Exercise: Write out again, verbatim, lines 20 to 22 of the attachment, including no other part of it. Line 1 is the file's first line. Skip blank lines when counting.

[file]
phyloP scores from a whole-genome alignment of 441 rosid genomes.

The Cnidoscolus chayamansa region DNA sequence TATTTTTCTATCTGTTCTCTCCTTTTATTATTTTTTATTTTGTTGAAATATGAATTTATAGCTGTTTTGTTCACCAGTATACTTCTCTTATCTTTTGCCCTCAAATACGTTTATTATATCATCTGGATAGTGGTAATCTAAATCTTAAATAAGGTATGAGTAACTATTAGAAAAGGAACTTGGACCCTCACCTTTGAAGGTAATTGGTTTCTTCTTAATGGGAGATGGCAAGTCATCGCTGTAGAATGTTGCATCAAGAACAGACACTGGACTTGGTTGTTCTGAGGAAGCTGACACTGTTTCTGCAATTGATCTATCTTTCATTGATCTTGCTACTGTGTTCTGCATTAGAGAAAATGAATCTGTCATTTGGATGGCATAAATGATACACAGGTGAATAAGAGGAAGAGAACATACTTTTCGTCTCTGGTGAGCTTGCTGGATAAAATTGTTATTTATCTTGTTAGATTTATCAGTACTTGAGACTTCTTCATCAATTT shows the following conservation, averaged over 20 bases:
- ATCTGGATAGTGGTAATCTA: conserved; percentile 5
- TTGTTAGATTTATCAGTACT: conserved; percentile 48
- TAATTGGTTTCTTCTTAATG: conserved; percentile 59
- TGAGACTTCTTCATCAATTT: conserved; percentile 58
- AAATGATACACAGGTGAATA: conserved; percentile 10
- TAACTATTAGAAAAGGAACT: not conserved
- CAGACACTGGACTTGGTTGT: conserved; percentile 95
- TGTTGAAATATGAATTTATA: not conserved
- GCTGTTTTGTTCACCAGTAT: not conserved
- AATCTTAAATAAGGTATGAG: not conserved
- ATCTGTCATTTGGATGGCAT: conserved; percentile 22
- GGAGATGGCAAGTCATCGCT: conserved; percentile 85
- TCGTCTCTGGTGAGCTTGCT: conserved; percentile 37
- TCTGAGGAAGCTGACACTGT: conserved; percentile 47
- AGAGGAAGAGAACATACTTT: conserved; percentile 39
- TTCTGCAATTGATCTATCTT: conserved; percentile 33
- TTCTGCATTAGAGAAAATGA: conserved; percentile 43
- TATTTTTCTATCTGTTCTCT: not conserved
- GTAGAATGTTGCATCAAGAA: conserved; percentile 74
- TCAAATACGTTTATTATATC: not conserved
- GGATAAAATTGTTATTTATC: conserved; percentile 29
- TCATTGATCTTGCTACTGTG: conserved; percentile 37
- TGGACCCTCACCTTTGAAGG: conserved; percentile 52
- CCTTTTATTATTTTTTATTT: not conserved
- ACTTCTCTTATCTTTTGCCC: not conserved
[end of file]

- TATTTTTCTATCTGTTCTCT: not conserved
- GTAGAATGTTGCATCAAGAA: conserved; percentile 74
- TCAAATACGTTTATTATATC: not conserved